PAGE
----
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easily taken.

great persons used formerly to keep him to know mankind thoroughly, jesters, from whom they might hear but to pardon their several follies. their own characters, and receive Demea has gathered his wisdom hints for the better regulating their chiefly out of books; he has colconduct, without disssimulation, lected together the sayings and fattery, or any other disguise, than actions of the greatest philosothat of wit, which served to gild the phers, and wisest men in all ages ; bitter pill, that it might be the more and his own judgment having pro

Indeed, few things nounced them just and reasonable, require more discretion, nicety, and he has formed several maximś good-breeding, than the telling a which he looks upon to be so selfman of his faults, and giving him ad- evident in themselves, that he will vice. The first rule, and which can hardly condescend to give reasons never too often be inculcated on this for them; and is resolved never to occasion, is so to order it, that the break through upon any occasion : person advised may see the advice in short, Micio, though he has a is given him for his own sake, and just dislike of their faults, cannot not to gratify the ill-humour, or help pitying the weak and the vishow the superior understanding of cious. Demea is so enraged at the the adviser; and, as Cicero says, least appearance of vice or folly, Monitio acerbitate, objurgatio con that he can hardly keep up the tumelia careat.

common rules of decency and good No one hears of his faults without breeding towards the person of the some concern or uneasiness. While offender. Demea tutors and admonishes us, we can scarce forbear affronting For where's the man who counsel can him, and are so angry at his re bestow, proofs, that they even give us a sort Still pleas'd to teach, and yet not of an aversion to his person. When proud to know? Micio shows us he is sorry for our Unbiass'd, or by favour, or by spite, failings, and that he cannot help dif- Not dully prepossess’d or blindly fering from us in his notion of things, right?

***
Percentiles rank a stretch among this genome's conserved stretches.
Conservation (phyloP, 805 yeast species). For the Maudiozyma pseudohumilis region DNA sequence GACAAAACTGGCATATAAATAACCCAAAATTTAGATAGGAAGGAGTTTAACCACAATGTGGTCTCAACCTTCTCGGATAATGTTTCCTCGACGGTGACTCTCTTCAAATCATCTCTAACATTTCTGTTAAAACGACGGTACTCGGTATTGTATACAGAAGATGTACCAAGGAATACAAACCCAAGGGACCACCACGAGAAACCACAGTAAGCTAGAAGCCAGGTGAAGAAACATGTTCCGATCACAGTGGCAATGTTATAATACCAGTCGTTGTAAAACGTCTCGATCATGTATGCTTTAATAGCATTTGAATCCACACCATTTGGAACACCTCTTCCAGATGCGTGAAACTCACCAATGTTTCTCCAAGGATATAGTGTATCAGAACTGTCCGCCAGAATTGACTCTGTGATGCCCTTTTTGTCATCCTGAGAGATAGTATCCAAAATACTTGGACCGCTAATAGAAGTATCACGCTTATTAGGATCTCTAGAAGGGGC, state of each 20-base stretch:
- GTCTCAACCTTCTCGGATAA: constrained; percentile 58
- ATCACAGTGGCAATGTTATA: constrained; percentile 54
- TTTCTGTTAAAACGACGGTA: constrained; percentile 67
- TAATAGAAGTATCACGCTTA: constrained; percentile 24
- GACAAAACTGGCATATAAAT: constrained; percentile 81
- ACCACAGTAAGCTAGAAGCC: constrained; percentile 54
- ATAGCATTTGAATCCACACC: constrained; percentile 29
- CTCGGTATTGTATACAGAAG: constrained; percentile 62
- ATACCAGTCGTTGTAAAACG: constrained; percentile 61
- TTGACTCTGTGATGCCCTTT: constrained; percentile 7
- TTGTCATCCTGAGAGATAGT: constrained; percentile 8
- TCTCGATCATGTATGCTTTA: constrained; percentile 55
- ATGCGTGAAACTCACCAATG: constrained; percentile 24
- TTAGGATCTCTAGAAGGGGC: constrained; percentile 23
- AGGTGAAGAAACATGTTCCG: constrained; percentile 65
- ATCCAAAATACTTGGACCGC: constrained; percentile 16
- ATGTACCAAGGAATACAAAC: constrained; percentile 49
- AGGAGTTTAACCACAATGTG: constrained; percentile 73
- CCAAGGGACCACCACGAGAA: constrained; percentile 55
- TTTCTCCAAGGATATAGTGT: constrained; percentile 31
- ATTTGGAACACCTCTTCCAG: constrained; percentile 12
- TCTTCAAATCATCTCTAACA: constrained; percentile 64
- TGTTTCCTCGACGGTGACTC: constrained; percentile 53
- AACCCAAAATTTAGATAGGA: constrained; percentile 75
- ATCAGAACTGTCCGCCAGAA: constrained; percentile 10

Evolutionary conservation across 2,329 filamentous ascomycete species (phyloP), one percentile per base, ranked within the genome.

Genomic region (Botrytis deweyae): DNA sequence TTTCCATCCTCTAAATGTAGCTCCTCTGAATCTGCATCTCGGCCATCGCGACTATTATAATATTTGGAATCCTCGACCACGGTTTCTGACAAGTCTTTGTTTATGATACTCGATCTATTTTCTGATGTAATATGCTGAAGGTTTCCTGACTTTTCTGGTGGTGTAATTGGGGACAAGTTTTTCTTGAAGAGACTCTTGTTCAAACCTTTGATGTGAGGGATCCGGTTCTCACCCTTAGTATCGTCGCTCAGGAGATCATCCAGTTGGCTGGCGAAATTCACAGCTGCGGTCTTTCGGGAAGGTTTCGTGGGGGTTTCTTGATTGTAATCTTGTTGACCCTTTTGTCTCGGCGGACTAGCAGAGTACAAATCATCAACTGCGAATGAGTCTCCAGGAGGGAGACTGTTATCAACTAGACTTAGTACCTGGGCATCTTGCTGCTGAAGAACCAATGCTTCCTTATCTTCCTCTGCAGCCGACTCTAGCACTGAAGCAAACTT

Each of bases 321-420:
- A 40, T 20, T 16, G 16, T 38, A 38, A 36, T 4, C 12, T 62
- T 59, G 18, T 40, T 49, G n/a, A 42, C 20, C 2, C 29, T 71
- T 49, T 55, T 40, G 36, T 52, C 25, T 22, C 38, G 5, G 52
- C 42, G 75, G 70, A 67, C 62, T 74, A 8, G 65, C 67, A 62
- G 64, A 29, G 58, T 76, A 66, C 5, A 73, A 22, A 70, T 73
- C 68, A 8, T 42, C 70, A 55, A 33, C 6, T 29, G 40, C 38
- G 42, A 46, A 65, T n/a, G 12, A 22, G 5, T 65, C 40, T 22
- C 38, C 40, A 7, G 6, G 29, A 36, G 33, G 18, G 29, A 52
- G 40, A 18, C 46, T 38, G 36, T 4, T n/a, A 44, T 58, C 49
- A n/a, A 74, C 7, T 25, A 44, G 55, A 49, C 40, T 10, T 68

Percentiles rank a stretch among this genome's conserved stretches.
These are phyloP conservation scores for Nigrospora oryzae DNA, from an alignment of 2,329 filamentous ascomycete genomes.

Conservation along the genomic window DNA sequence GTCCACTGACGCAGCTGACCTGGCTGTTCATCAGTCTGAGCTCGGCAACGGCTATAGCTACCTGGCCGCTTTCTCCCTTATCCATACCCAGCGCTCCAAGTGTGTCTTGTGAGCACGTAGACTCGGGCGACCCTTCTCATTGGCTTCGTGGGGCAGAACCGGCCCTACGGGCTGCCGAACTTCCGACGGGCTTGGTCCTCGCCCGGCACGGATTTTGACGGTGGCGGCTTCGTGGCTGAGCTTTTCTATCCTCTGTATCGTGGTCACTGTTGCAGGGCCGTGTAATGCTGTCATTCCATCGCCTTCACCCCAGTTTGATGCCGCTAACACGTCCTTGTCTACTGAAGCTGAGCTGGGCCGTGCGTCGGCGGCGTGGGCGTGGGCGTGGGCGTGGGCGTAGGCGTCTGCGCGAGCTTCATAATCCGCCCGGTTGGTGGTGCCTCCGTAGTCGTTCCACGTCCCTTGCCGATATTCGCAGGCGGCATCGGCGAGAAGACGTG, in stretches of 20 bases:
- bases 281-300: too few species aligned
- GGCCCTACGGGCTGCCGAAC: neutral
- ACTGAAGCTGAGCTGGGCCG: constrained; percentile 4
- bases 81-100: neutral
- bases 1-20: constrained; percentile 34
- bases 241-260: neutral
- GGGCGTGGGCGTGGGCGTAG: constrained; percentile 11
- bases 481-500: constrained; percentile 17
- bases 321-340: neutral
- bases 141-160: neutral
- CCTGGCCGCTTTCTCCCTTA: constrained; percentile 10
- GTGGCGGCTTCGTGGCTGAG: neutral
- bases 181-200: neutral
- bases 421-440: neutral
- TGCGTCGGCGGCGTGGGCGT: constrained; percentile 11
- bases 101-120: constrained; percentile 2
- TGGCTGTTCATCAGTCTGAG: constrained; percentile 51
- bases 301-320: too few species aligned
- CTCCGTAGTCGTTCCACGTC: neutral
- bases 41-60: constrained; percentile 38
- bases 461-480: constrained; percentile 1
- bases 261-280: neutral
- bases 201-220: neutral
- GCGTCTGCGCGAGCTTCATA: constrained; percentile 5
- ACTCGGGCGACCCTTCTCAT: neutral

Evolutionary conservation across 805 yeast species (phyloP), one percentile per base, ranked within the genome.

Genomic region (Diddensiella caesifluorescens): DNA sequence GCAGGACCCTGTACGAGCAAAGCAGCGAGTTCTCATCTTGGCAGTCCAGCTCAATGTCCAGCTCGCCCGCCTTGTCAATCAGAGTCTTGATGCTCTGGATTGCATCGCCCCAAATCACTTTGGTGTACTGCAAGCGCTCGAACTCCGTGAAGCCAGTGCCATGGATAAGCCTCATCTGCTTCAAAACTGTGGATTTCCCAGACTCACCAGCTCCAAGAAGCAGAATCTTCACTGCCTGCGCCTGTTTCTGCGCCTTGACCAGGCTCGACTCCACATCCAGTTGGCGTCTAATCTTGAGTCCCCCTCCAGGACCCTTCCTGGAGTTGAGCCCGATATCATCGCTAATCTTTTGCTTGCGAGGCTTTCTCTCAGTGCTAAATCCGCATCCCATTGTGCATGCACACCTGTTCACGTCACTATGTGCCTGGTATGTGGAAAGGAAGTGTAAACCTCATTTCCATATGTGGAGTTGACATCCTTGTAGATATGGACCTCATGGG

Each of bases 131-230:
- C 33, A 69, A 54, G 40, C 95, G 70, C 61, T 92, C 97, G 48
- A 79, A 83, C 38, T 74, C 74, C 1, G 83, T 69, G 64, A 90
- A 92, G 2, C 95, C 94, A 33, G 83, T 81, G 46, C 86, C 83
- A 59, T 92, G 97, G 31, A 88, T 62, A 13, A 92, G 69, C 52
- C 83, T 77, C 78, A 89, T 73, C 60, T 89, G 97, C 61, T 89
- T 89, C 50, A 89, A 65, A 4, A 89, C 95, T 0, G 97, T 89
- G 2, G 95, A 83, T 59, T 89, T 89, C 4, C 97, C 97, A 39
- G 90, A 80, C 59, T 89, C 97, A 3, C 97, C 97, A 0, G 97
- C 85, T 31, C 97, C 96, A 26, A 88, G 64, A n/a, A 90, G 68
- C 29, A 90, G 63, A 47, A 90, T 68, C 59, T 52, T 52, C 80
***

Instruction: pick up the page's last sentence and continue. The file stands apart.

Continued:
and we love him, and are only vexed Though learn'd, well-bred : and enraged at ourselves. Micio though well-bred, sincere ? considers how hardly we bear a su

Modestly bold, and humanly severe ? periority in understanding, and Who to a friend his faults can freely therefore introduces his counsel by And gladly praise the merit of a foe?

show, the most obliging and artful expres- Blesť with taste exact, yet unconsions. " I remember, sir (says Micio), I once acted myself upon the A knowledge both of books and human same principles you do, but went

kind? far greater lengths than you have Gen’rous converse ; a soul exempt done. Demea assures you, he from pride, should have been frightened at him. And love to praise, with reason on his self, could he ever have thought af side ? ter so monstrous a manner as he finds you do, and is amazed how If it requires so much discretion such notions could enter into the and good sense to reprove for erhead of a man of common sense. rors already committed, it requires Micio knows that we have a natu little less to caution against such as ral desire to be happy, but are not we would have people to avoid. easily convinced, that what is When I say this, I have my eye against our present inclinations can more particularly upon such persons never conduce to make us so. A as are intrusted with the education great deal of conversation with people of youth. It is no uncommon thing of the most opposite humours and in- to see parents, with more care than clinations, has not only taught discretion, contribute to the ruin of


their children, by continually cau. instruction of his pupils ; Aphorisms tioning them against vices they upon the Knowledge and Cure of might otherwise, perhaps, have Disorders: he may be stiled the never thought of. This method is Euclid of physicians, and these the like burning of books by the common elements of chemistry. This last hangman, and prohibiting of certain work is considered as the mastergoods, which only makes them more piece of this illustrious man, whọ courted and esteemed. But I shall has published several other useful conclude with a story out of Mon. treatises. taigne's Essays.